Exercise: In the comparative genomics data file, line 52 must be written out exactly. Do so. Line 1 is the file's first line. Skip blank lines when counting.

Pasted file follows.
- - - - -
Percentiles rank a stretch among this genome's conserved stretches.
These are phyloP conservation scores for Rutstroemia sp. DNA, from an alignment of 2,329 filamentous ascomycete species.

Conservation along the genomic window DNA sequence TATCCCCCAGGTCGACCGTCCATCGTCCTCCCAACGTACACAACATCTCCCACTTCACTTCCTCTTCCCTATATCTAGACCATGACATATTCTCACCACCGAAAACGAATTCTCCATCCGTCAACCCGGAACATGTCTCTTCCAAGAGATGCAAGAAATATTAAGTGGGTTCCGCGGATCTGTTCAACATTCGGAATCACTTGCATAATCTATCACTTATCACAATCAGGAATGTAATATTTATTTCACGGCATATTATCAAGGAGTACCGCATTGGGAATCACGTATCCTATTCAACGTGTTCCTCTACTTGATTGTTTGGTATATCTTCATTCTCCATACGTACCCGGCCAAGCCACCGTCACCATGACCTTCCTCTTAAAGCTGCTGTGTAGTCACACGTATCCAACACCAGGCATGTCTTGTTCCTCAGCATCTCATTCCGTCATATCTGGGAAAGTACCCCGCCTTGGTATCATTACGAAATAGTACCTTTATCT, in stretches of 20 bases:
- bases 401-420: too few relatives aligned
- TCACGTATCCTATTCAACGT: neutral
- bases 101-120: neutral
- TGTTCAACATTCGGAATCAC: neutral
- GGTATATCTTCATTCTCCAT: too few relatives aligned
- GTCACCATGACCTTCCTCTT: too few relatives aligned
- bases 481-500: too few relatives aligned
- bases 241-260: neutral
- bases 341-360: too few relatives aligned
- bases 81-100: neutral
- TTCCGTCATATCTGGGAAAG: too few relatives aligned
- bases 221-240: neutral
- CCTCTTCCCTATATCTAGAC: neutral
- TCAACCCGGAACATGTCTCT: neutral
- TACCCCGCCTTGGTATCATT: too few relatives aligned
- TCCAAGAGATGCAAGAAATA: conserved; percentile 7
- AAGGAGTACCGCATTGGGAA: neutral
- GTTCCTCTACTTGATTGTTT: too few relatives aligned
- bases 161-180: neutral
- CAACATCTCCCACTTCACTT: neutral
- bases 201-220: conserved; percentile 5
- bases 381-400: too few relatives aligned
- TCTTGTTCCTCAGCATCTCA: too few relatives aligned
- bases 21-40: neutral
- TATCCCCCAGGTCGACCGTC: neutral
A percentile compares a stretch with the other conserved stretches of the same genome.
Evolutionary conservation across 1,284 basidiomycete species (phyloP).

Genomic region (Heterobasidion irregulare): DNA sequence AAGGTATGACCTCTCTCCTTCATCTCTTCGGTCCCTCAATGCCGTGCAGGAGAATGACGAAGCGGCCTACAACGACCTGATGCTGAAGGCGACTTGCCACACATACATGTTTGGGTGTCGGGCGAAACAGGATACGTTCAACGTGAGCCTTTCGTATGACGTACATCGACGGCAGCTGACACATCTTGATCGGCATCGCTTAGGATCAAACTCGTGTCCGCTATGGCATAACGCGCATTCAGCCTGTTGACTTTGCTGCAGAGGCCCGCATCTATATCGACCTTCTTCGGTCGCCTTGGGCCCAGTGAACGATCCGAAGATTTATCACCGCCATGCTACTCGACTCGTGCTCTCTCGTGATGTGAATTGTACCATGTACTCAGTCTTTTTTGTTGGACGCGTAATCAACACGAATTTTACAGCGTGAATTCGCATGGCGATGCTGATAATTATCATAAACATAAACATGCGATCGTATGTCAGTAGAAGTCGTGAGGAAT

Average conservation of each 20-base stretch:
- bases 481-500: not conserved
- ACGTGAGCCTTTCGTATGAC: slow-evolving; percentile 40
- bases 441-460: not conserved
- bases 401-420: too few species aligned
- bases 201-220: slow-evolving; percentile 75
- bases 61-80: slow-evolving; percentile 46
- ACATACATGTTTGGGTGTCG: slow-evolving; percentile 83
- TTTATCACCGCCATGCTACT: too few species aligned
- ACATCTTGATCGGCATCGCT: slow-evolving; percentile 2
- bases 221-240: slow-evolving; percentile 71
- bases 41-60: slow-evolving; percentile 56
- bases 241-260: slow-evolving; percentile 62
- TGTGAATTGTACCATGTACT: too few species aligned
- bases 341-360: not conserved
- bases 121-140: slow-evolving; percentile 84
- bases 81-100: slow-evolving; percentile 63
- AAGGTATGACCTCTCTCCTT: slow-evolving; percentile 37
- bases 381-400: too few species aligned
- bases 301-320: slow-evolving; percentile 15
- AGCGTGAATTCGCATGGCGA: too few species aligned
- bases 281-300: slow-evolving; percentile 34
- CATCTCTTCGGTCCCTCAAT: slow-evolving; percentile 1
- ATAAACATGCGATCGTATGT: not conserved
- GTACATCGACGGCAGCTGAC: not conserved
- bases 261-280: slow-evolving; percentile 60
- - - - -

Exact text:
- AGCGTGAATTCGCATGGCGA: too few species aligned